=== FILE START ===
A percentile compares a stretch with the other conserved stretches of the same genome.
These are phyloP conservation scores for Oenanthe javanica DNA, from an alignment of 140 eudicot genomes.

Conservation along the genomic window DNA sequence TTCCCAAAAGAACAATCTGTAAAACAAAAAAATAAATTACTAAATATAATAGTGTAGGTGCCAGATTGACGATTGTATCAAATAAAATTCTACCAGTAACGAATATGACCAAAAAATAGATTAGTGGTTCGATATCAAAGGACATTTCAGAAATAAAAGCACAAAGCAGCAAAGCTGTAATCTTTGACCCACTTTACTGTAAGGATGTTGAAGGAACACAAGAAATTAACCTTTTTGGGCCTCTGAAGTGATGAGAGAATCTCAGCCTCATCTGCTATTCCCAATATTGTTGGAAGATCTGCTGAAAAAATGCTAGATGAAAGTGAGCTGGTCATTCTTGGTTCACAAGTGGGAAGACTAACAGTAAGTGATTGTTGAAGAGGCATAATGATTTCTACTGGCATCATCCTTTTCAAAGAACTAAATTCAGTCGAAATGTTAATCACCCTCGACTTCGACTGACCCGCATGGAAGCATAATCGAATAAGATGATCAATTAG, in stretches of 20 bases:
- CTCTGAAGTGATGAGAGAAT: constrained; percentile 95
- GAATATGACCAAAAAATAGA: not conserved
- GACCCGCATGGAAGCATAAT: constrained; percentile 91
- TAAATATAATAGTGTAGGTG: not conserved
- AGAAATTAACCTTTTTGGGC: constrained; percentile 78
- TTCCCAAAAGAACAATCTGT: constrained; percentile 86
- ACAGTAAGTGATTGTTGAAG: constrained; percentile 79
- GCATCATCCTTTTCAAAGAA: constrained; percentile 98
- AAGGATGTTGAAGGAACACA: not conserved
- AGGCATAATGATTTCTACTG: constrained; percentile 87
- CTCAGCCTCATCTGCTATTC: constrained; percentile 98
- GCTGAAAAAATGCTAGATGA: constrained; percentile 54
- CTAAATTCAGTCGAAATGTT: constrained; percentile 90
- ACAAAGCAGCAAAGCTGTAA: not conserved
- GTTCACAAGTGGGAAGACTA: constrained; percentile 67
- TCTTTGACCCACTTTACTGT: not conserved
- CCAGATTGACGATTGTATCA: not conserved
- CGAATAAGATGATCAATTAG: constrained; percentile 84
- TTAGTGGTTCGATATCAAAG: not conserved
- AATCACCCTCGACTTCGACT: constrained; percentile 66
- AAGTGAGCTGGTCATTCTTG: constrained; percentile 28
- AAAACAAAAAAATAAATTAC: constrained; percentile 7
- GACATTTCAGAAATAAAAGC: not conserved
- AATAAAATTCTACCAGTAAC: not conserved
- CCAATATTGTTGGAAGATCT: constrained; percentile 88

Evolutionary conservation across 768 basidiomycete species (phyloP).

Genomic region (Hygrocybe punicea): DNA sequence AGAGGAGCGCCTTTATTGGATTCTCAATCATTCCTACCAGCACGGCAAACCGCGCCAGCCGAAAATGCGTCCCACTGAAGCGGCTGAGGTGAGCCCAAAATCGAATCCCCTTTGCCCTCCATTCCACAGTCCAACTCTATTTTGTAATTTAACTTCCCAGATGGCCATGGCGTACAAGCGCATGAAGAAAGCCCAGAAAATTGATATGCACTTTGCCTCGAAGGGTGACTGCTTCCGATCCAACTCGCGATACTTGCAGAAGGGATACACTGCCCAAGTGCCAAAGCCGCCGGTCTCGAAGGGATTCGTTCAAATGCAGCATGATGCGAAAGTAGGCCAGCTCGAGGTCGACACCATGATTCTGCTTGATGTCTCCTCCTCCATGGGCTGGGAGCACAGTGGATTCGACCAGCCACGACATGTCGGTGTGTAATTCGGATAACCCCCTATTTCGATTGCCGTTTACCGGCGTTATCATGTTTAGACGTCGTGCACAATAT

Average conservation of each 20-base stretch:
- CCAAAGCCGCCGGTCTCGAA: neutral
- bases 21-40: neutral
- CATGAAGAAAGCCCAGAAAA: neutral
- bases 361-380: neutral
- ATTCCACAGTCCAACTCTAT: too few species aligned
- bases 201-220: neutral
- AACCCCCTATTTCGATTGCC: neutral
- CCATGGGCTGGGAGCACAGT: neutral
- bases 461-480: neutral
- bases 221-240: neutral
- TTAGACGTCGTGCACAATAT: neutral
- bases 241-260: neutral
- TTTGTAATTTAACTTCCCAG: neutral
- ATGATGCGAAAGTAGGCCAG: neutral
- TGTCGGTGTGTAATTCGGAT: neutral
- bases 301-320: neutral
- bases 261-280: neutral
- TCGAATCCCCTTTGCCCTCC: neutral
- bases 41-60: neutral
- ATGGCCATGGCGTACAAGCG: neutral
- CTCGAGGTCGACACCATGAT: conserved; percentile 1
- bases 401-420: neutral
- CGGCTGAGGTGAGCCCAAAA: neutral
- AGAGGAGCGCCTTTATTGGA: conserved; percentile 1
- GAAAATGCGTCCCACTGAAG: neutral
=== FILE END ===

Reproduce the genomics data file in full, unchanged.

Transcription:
A percentile compares a stretch with the other conserved stretches of the same genome.
These are phyloP conservation scores for Oenanthe javanica DNA, from an alignment of 140 eudicot genomes.

Conservation along the genomic window DNA sequence TTCCCAAAAGAACAATCTGTAAAACAAAAAAATAAATTACTAAATATAATAGTGTAGGTGCCAGATTGACGATTGTATCAAATAAAATTCTACCAGTAACGAATATGACCAAAAAATAGATTAGTGGTTCGATATCAAAGGACATTTCAGAAATAAAAGCACAAAGCAGCAAAGCTGTAATCTTTGACCCACTTTACTGTAAGGATGTTGAAGGAACACAAGAAATTAACCTTTTTGGGCCTCTGAAGTGATGAGAGAATCTCAGCCTCATCTGCTATTCCCAATATTGTTGGAAGATCTGCTGAAAAAATGCTAGATGAAAGTGAGCTGGTCATTCTTGGTTCACAAGTGGGAAGACTAACAGTAAGTGATTGTTGAAGAGGCATAATGATTTCTACTGGCATCATCCTTTTCAAAGAACTAAATTCAGTCGAAATGTTAATCACCCTCGACTTCGACTGACCCGCATGGAAGCATAATCGAATAAGATGATCAATTAG, in stretches of 20 bases:
- CTCTGAAGTGATGAGAGAAT: constrained; percentile 95
- GAATATGACCAAAAAATAGA: not conserved
- GACCCGCATGGAAGCATAAT: constrained; percentile 91
- TAAATATAATAGTGTAGGTG: not conserved
- AGAAATTAACCTTTTTGGGC: constrained; percentile 78
- TTCCCAAAAGAACAATCTGT: constrained; percentile 86
- ACAGTAAGTGATTGTTGAAG: constrained; percentile 79
- GCATCATCCTTTTCAAAGAA: constrained; percentile 98
- AAGGATGTTGAAGGAACACA: not conserved
- AGGCATAATGATTTCTACTG: constrained; percentile 87
- CTCAGCCTCATCTGCTATTC: constrained; percentile 98
- GCTGAAAAAATGCTAGATGA: constrained; percentile 54
- CTAAATTCAGTCGAAATGTT: constrained; percentile 90
- ACAAAGCAGCAAAGCTGTAA: not conserved
- GTTCACAAGTGGGAAGACTA: constrained; percentile 67
- TCTTTGACCCACTTTACTGT: not conserved
- CCAGATTGACGATTGTATCA: not conserved
- CGAATAAGATGATCAATTAG: constrained; percentile 84
- TTAGTGGTTCGATATCAAAG: not conserved
- AATCACCCTCGACTTCGACT: constrained; percentile 66
- AAGTGAGCTGGTCATTCTTG: constrained; percentile 28
- AAAACAAAAAAATAAATTAC: constrained; percentile 7
- GACATTTCAGAAATAAAAGC: not conserved
- AATAAAATTCTACCAGTAAC: not conserved
- CCAATATTGTTGGAAGATCT: constrained; percentile 88

Evolutionary conservation across 768 basidiomycete species (phyloP).

Genomic region (Hygrocybe punicea): DNA sequence AGAGGAGCGCCTTTATTGGATTCTCAATCATTCCTACCAGCACGGCAAACCGCGCCAGCCGAAAATGCGTCCCACTGAAGCGGCTGAGGTGAGCCCAAAATCGAATCCCCTTTGCCCTCCATTCCACAGTCCAACTCTATTTTGTAATTTAACTTCCCAGATGGCCATGGCGTACAAGCGCATGAAGAAAGCCCAGAAAATTGATATGCACTTTGCCTCGAAGGGTGACTGCTTCCGATCCAACTCGCGATACTTGCAGAAGGGATACACTGCCCAAGTGCCAAAGCCGCCGGTCTCGAAGGGATTCGTTCAAATGCAGCATGATGCGAAAGTAGGCCAGCTCGAGGTCGACACCATGATTCTGCTTGATGTCTCCTCCTCCATGGGCTGGGAGCACAGTGGATTCGACCAGCCACGACATGTCGGTGTGTAATTCGGATAACCCCCTATTTCGATTGCCGTTTACCGGCGTTATCATGTTTAGACGTCGTGCACAATAT

Average conservation of each 20-base stretch:
- CCAAAGCCGCCGGTCTCGAA: neutral
- bases 21-40: neutral
- CATGAAGAAAGCCCAGAAAA: neutral
- bases 361-380: neutral
- ATTCCACAGTCCAACTCTAT: too few species aligned
- bases 201-220: neutral
- AACCCCCTATTTCGATTGCC: neutral
- CCATGGGCTGGGAGCACAGT: neutral
- bases 461-480: neutral
- bases 221-240: neutral
- TTAGACGTCGTGCACAATAT: neutral
- bases 241-260: neutral
- TTTGTAATTTAACTTCCCAG: neutral
- ATGATGCGAAAGTAGGCCAG: neutral
- TGTCGGTGTGTAATTCGGAT: neutral
- bases 301-320: neutral
- bases 261-280: neutral
- TCGAATCCCCTTTGCCCTCC: neutral
- bases 41-60: neutral
- ATGGCCATGGCGTACAAGCG: neutral
- CTCGAGGTCGACACCATGAT: conserved; percentile 1
- bases 401-420: neutral
- CGGCTGAGGTGAGCCCAAAA: neutral
- AGAGGAGCGCCTTTATTGGA: conserved; percentile 1
- GAAAATGCGTCCCACTGAAG: neutral